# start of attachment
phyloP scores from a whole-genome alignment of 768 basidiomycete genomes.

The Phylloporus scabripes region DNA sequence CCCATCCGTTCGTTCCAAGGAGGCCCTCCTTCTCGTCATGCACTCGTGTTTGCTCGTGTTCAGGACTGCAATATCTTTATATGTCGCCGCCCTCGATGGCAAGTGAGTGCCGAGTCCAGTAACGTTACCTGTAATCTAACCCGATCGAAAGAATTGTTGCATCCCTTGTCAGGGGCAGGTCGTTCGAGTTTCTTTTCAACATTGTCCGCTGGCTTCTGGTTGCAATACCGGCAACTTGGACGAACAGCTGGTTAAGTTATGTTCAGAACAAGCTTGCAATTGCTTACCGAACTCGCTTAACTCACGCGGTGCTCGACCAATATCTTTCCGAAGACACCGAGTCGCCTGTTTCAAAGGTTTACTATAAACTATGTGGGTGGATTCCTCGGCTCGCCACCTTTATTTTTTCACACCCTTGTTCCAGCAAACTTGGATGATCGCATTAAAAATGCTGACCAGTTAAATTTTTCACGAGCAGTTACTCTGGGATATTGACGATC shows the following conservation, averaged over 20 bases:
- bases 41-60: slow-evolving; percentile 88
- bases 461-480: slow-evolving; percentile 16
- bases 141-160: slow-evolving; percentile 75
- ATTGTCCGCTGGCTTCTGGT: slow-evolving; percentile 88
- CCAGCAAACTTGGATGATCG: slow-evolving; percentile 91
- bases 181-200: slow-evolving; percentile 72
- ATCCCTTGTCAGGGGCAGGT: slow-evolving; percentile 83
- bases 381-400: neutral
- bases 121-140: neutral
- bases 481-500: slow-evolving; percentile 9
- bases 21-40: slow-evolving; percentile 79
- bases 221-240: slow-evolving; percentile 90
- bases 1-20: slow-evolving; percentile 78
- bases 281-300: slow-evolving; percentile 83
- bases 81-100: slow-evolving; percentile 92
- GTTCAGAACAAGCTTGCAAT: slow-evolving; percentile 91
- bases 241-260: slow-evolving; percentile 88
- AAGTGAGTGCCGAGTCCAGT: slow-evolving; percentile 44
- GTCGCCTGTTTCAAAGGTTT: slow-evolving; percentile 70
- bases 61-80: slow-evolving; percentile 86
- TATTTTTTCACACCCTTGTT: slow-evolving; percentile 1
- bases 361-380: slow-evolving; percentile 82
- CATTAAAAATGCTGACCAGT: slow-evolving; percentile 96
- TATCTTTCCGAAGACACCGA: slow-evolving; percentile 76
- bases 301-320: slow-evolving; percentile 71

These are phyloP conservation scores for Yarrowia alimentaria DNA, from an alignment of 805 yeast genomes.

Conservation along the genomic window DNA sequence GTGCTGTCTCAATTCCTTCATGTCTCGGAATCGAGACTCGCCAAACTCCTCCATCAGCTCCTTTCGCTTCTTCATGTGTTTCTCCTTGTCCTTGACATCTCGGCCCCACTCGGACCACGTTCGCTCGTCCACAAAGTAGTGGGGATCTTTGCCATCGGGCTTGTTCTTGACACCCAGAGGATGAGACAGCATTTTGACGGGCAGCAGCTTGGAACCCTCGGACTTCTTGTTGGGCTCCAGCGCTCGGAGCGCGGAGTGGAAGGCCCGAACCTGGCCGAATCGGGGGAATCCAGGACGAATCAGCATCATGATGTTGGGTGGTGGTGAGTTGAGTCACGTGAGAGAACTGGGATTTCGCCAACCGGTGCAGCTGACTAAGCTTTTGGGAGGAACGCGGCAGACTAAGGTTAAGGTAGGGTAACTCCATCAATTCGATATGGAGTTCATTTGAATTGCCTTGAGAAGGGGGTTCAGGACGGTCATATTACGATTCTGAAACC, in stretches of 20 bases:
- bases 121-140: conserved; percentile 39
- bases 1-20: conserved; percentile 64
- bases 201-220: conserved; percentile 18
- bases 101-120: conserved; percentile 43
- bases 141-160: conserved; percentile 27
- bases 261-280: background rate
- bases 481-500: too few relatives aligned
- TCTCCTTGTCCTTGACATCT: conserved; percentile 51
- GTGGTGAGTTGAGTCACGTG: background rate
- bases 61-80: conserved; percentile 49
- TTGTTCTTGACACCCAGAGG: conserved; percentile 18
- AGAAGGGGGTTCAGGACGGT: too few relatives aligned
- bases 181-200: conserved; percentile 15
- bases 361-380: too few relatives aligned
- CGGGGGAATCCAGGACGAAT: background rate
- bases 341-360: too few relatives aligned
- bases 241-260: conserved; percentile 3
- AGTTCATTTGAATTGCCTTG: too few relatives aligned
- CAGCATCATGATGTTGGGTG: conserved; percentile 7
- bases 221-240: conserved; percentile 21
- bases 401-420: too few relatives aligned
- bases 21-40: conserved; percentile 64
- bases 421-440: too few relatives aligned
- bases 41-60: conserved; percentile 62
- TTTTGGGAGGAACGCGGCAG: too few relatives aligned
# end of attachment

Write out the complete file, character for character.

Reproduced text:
phyloP scores from a whole-genome alignment of 768 basidiomycete genomes.

The Phylloporus scabripes region DNA sequence CCCATCCGTTCGTTCCAAGGAGGCCCTCCTTCTCGTCATGCACTCGTGTTTGCTCGTGTTCAGGACTGCAATATCTTTATATGTCGCCGCCCTCGATGGCAAGTGAGTGCCGAGTCCAGTAACGTTACCTGTAATCTAACCCGATCGAAAGAATTGTTGCATCCCTTGTCAGGGGCAGGTCGTTCGAGTTTCTTTTCAACATTGTCCGCTGGCTTCTGGTTGCAATACCGGCAACTTGGACGAACAGCTGGTTAAGTTATGTTCAGAACAAGCTTGCAATTGCTTACCGAACTCGCTTAACTCACGCGGTGCTCGACCAATATCTTTCCGAAGACACCGAGTCGCCTGTTTCAAAGGTTTACTATAAACTATGTGGGTGGATTCCTCGGCTCGCCACCTTTATTTTTTCACACCCTTGTTCCAGCAAACTTGGATGATCGCATTAAAAATGCTGACCAGTTAAATTTTTCACGAGCAGTTACTCTGGGATATTGACGATC shows the following conservation, averaged over 20 bases:
- bases 41-60: slow-evolving; percentile 88
- bases 461-480: slow-evolving; percentile 16
- bases 141-160: slow-evolving; percentile 75
- ATTGTCCGCTGGCTTCTGGT: slow-evolving; percentile 88
- CCAGCAAACTTGGATGATCG: slow-evolving; percentile 91
- bases 181-200: slow-evolving; percentile 72
- ATCCCTTGTCAGGGGCAGGT: slow-evolving; percentile 83
- bases 381-400: neutral
- bases 121-140: neutral
- bases 481-500: slow-evolving; percentile 9
- bases 21-40: slow-evolving; percentile 79
- bases 221-240: slow-evolving; percentile 90
- bases 1-20: slow-evolving; percentile 78
- bases 281-300: slow-evolving; percentile 83
- bases 81-100: slow-evolving; percentile 92
- GTTCAGAACAAGCTTGCAAT: slow-evolving; percentile 91
- bases 241-260: slow-evolving; percentile 88
- AAGTGAGTGCCGAGTCCAGT: slow-evolving; percentile 44
- GTCGCCTGTTTCAAAGGTTT: slow-evolving; percentile 70
- bases 61-80: slow-evolving; percentile 86
- TATTTTTTCACACCCTTGTT: slow-evolving; percentile 1
- bases 361-380: slow-evolving; percentile 82
- CATTAAAAATGCTGACCAGT: slow-evolving; percentile 96
- TATCTTTCCGAAGACACCGA: slow-evolving; percentile 76
- bases 301-320: slow-evolving; percentile 71

These are phyloP conservation scores for Yarrowia alimentaria DNA, from an alignment of 805 yeast genomes.

Conservation along the genomic window DNA sequence GTGCTGTCTCAATTCCTTCATGTCTCGGAATCGAGACTCGCCAAACTCCTCCATCAGCTCCTTTCGCTTCTTCATGTGTTTCTCCTTGTCCTTGACATCTCGGCCCCACTCGGACCACGTTCGCTCGTCCACAAAGTAGTGGGGATCTTTGCCATCGGGCTTGTTCTTGACACCCAGAGGATGAGACAGCATTTTGACGGGCAGCAGCTTGGAACCCTCGGACTTCTTGTTGGGCTCCAGCGCTCGGAGCGCGGAGTGGAAGGCCCGAACCTGGCCGAATCGGGGGAATCCAGGACGAATCAGCATCATGATGTTGGGTGGTGGTGAGTTGAGTCACGTGAGAGAACTGGGATTTCGCCAACCGGTGCAGCTGACTAAGCTTTTGGGAGGAACGCGGCAGACTAAGGTTAAGGTAGGGTAACTCCATCAATTCGATATGGAGTTCATTTGAATTGCCTTGAGAAGGGGGTTCAGGACGGTCATATTACGATTCTGAAACC, in stretches of 20 bases:
- bases 121-140: conserved; percentile 39
- bases 1-20: conserved; percentile 64
- bases 201-220: conserved; percentile 18
- bases 101-120: conserved; percentile 43
- bases 141-160: conserved; percentile 27
- bases 261-280: background rate
- bases 481-500: too few relatives aligned
- TCTCCTTGTCCTTGACATCT: conserved; percentile 51
- GTGGTGAGTTGAGTCACGTG: background rate
- bases 61-80: conserved; percentile 49
- TTGTTCTTGACACCCAGAGG: conserved; percentile 18
- AGAAGGGGGTTCAGGACGGT: too few relatives aligned
- bases 181-200: conserved; percentile 15
- bases 361-380: too few relatives aligned
- CGGGGGAATCCAGGACGAAT: background rate
- bases 341-360: too few relatives aligned
- bases 241-260: conserved; percentile 3
- AGTTCATTTGAATTGCCTTG: too few relatives aligned
- CAGCATCATGATGTTGGGTG: conserved; percentile 7
- bases 221-240: conserved; percentile 21
- bases 401-420: too few relatives aligned
- bases 21-40: conserved; percentile 64
- bases 421-440: too few relatives aligned
- bases 41-60: conserved; percentile 62
- TTTTGGGAGGAACGCGGCAG: too few relatives aligned